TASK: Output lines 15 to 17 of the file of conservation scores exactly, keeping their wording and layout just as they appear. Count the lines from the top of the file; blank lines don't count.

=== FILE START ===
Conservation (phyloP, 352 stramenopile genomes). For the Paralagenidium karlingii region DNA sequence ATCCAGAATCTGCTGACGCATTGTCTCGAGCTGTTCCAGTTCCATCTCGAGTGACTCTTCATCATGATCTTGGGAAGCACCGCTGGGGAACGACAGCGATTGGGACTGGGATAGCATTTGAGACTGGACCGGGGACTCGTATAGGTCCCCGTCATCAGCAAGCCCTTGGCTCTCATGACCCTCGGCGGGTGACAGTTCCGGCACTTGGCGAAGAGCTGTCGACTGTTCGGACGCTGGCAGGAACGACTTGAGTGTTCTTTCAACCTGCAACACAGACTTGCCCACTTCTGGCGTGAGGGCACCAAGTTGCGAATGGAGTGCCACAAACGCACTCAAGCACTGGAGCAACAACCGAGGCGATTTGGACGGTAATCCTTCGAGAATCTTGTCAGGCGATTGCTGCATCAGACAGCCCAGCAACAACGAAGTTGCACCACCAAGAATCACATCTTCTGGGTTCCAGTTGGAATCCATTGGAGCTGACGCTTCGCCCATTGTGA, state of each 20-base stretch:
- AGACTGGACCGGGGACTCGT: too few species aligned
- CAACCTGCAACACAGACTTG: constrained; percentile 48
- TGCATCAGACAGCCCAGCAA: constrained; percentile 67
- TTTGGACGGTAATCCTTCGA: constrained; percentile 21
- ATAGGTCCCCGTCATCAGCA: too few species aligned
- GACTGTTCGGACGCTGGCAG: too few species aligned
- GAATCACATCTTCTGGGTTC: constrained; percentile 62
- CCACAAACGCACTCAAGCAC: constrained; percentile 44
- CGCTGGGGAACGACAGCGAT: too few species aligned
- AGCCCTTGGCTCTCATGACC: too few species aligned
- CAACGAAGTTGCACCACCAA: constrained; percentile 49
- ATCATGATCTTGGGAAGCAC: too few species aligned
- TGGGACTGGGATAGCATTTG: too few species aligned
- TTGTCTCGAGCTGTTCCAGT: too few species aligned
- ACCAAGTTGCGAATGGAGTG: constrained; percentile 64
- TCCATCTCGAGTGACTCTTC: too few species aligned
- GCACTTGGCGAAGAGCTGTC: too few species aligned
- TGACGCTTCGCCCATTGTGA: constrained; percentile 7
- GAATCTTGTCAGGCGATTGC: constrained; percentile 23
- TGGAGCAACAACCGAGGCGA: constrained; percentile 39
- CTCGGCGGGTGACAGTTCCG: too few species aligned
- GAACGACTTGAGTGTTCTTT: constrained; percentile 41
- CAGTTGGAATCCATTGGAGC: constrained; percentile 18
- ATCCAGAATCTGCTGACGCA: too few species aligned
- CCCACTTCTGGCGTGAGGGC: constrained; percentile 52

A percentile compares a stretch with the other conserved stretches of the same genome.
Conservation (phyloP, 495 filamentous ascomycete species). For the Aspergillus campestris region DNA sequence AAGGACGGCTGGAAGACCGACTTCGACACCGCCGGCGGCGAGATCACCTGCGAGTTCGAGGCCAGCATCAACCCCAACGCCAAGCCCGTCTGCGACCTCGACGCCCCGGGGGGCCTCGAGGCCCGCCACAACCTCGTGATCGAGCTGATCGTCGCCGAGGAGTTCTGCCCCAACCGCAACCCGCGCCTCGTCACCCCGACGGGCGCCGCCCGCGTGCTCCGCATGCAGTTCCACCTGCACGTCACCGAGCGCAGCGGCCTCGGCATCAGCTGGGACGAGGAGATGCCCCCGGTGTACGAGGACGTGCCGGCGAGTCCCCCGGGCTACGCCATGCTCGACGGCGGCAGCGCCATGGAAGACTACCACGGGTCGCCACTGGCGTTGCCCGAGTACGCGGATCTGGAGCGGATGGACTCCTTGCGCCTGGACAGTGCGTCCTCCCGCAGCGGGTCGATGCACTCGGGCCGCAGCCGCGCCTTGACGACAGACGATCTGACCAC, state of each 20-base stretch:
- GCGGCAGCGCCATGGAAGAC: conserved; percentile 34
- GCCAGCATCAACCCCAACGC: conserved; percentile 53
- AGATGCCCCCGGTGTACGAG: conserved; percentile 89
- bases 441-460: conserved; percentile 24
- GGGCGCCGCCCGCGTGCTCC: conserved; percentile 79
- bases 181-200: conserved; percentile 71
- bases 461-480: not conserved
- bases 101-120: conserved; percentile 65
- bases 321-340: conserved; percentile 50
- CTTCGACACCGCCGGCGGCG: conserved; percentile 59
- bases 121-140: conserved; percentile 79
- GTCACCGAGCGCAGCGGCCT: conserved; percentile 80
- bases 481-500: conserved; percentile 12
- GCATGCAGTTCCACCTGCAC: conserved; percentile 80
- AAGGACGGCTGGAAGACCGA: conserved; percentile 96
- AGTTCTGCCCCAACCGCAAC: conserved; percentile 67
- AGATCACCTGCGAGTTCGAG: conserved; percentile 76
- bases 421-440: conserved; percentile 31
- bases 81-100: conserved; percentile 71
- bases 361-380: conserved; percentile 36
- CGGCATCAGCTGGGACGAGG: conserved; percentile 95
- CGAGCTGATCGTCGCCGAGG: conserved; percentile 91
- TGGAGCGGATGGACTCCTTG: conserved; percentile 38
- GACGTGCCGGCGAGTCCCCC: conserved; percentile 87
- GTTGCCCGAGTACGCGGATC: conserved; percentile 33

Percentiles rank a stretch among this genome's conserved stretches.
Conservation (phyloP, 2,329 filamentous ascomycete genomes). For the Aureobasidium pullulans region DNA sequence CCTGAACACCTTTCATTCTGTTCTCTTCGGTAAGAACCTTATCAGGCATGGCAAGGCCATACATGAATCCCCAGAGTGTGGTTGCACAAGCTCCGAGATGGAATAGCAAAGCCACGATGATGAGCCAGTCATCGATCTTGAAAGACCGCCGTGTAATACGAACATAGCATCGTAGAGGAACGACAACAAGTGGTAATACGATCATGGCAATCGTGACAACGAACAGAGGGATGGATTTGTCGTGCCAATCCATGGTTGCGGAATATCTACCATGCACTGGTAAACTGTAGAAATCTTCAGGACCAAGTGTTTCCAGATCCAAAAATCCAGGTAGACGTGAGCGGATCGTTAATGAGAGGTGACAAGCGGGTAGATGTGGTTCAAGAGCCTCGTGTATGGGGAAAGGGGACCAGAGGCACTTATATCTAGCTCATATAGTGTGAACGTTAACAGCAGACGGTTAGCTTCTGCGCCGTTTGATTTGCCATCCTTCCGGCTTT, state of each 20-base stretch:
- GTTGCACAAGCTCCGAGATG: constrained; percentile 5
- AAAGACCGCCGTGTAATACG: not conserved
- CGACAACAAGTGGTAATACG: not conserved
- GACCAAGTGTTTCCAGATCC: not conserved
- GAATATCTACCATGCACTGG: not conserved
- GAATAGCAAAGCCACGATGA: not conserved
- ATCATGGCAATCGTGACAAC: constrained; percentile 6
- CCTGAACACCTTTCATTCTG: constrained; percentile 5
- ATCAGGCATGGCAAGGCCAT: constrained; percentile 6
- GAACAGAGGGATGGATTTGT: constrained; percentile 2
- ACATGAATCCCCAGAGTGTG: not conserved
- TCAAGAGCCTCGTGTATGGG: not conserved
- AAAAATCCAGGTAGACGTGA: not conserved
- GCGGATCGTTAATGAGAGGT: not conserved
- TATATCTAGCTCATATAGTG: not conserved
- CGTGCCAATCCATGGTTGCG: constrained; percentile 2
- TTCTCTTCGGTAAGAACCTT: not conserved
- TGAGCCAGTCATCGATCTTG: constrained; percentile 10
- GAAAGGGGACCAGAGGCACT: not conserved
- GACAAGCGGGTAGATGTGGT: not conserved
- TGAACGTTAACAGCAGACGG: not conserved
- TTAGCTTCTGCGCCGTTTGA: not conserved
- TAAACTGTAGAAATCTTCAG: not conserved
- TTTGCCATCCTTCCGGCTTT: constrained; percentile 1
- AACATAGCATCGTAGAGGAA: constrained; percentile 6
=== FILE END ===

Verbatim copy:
- TTGTCTCGAGCTGTTCCAGT: too few species aligned
- ACCAAGTTGCGAATGGAGTG: constrained; percentile 64
- TCCATCTCGAGTGACTCTTC: too few species aligned